I arranged a 2-day introductory kitesurfing course with Addict Kite School, run by the multilingual and incredibly enthusiastic Romain and his girlfriend Marine. The first day went well enough; we learnt how to fly the kite and got to know some basic rules. However, due to there being absolutely no wind on the second day the course had to be cancelled (this was most upsetting), but hopefully I’ll be back to finish what I started later this this summer!
There are several campsites dotted along the section of highway between Tarifa town centre and the curve in the land about 12km to the left. The closest to Tarifa – and where I stayed – is Camping Rio Jara, which backs on to Playa de Los Lances where many kitesurfing lessons take place daily, including Addict Kite School’s. The facilities here were adequate, with clean bathrooms, showers, supermarket, a small bar and breakfast area.
Getting There & Around
The E-5 / N-340 highway links Cádiz and Vejer de la Frontera. From here you must join the tiny and often quite bumpy A-roads which lead to the coast. Both El Palmar and Los Caños are reachable by bus from Cádiz and Conil three times a day, although buses from Cádiz to Vejer de la Frontera depart more regularly and sometimes it’s necessary to go here first and wait for a connecting bus.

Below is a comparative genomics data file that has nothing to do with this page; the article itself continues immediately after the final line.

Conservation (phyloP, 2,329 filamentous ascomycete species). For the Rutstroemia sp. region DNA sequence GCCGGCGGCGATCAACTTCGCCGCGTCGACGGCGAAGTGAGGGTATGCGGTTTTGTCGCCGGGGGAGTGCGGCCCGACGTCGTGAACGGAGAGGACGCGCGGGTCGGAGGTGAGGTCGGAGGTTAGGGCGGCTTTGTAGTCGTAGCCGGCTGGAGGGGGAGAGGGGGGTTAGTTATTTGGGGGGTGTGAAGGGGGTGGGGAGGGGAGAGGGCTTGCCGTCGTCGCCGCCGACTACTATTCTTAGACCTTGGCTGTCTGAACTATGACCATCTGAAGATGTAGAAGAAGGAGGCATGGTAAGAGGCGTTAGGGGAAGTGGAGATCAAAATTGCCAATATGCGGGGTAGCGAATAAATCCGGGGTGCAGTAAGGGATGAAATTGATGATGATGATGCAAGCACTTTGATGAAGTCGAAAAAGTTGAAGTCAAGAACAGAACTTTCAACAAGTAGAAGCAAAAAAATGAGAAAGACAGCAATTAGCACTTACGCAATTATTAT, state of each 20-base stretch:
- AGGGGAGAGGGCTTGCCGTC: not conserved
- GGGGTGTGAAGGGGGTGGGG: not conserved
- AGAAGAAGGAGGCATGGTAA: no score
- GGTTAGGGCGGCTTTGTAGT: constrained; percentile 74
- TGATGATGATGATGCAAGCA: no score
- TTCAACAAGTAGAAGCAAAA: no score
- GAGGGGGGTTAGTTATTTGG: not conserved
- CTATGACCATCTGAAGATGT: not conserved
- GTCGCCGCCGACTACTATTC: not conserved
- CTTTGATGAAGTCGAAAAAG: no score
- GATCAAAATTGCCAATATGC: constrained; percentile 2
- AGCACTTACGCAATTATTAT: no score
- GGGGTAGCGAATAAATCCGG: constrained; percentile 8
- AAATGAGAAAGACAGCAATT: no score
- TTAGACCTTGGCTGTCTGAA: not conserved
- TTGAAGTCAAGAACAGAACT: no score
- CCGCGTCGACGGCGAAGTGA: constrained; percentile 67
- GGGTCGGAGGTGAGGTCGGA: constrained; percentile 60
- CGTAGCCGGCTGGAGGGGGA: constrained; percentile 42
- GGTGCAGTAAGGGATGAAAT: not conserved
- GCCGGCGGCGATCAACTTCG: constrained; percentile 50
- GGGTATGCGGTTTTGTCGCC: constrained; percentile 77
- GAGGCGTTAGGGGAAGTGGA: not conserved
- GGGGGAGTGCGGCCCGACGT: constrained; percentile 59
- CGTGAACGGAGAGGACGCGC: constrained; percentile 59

It would take weeks to walk the entire costa de la luz, so if without your own vehicle you will at some point have to take a bus or – like I did – hitch a ride to your next destination. Having said that, I’d recommend you walk along the coast whenever possible, since the views are too good to pass up and the distance between each settlement isn’t usually too far.
Comes runs a bus from Cádiz to Málaga, which stops in Tarifa and Algeciras, but you probably wouldn’t want to hang around in Algeciras for long. I won’t go into detail but let’s just say that even la Costa de la Luz has its dark side.
Have you ever camped under the stars and enjoyed the fine beaches on the Costa de la Luz? Where did you stay? Where else did you visit?